Lab Leak 2.0
“If a $1000 PhD side project could kill millions of people, we must end viral [gain-of-function research], or it may end us.”
It’s like a riddle, but the answer isn’t funny:
Q: What’s worse than a virus leaking from a lab, disrupting the life of everyone on the planet, and causing the deaths of millions (equivalent to 39 Hiroshimas so far)?
A: Another lab leak two years later.
I’m talking about omicron, and no, it’s not a joke.
A Second Lab Leak? Give Me a Break! (And Trump Is Still President, I suppose?)
A lot of people haven’t yet been able to come to terms with the notion that the original COVID-19 outbreak, much less omicron, was related to a lab leak. If that’s you, I recommend reading Viral or my earlier post.
Even if this notion sounds completely far-fetched to you, please keep reading, and then decide what you think. Laboratory biosecurity incidents are, unfortunately, common. If you want to familiarize yourself with some of the major ones, a short list is here.
Martin Furmanski, an MD with a background in microbiology and a medical historian, wrote about some of these incidents in 2014 in the Bulletin of Atomic Scientists. Here’s what he wrote, for example, about the 1977 H1N1 flu pandemic:
“Human H1N1 influenza virus appeared with the 1918 global pandemic, and persisted, slowly accumulating small genetic changes, until 1957, when it appeared to go extinct… [It] reappeared in 1977, in the Soviet Union and China. Virologists, using serologic and early genetic tests soon began to suggest the cause of the reappearance was a laboratory escape of a 1949‒1950 virus, and as genomic techniques advanced, it became clear that this was true. By 2010, researchers published it as fact: ‘The most famous case of a released laboratory strain is the re-emergent H1N1 influenza-A virus which was first observed in China in May of 1977 and in Russia shortly thereafter.’ ... It continued to circulate until 2009, when the pH1N1 virus replaced it. There has been virtually no public awareness of the 1977 H1N1 pandemic and its laboratory origins…”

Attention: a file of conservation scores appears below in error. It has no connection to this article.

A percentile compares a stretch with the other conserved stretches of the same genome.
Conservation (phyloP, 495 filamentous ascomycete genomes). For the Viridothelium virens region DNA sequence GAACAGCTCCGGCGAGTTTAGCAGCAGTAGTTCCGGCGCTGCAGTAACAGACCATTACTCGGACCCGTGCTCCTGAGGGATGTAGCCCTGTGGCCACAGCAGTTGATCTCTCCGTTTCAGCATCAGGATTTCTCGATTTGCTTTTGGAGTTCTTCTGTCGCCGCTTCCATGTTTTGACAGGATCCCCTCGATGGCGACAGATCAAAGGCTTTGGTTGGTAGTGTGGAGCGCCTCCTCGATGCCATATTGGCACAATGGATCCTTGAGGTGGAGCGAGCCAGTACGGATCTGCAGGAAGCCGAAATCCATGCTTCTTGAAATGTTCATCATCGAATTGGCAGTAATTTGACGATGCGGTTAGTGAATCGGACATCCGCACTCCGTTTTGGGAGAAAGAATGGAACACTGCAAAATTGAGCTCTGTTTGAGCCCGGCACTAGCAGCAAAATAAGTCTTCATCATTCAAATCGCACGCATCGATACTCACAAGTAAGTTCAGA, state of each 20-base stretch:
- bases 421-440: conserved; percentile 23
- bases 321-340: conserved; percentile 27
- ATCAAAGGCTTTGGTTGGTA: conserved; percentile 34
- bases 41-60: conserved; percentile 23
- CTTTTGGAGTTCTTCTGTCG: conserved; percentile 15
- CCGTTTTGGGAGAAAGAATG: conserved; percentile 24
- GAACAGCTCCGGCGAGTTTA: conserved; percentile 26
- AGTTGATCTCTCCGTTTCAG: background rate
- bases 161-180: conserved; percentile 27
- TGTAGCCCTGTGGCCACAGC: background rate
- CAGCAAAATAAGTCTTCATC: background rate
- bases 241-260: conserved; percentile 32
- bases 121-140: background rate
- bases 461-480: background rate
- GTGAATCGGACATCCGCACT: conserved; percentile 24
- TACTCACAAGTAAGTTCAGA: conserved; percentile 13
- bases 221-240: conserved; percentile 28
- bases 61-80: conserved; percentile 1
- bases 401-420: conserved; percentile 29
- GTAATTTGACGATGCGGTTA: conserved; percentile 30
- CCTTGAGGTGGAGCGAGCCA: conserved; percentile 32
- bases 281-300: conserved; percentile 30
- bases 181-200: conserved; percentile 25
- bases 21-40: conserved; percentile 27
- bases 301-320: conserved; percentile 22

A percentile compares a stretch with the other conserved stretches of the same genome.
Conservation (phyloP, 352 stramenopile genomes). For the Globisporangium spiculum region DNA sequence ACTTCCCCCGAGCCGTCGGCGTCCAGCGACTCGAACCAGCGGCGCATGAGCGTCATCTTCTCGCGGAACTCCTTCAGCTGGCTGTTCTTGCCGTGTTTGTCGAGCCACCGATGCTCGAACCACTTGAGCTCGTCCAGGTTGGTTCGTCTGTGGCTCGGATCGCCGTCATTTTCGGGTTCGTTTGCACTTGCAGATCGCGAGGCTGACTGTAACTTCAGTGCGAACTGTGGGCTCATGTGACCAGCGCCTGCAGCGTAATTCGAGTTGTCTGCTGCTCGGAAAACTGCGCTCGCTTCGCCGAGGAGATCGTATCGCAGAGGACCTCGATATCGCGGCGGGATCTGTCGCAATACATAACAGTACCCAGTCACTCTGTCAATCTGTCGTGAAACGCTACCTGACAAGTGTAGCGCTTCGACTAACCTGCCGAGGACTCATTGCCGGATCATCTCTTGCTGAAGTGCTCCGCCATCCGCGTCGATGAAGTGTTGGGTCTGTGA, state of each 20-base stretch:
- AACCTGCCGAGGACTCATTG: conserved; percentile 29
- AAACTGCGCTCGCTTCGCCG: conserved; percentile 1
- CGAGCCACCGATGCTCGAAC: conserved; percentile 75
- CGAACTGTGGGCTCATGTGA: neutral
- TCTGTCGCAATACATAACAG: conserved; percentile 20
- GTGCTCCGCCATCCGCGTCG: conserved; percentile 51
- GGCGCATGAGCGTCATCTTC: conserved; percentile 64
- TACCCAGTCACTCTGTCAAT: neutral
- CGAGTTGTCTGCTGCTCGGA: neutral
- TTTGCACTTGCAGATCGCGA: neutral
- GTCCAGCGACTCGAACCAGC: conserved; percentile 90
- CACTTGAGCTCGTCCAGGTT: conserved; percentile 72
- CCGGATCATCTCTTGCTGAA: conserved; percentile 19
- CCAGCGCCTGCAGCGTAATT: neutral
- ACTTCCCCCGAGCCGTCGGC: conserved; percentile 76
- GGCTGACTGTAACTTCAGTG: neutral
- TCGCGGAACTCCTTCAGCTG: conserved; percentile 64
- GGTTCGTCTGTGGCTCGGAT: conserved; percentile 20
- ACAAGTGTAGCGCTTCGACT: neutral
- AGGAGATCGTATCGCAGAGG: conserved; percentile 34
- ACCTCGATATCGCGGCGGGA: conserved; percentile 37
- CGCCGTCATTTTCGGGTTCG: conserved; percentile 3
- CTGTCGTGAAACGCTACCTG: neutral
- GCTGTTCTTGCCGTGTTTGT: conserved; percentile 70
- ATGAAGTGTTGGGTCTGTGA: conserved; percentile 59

Why is there virtually no public awareness of a lab leak that caused suffering and disease for 32 years? Perhaps because when the World Health Organization looked into it in 1978, the scientists involved denied they were working with H1N1, and so the WHO concluded that it wasn’t a lab leak: “Nothing to see here.”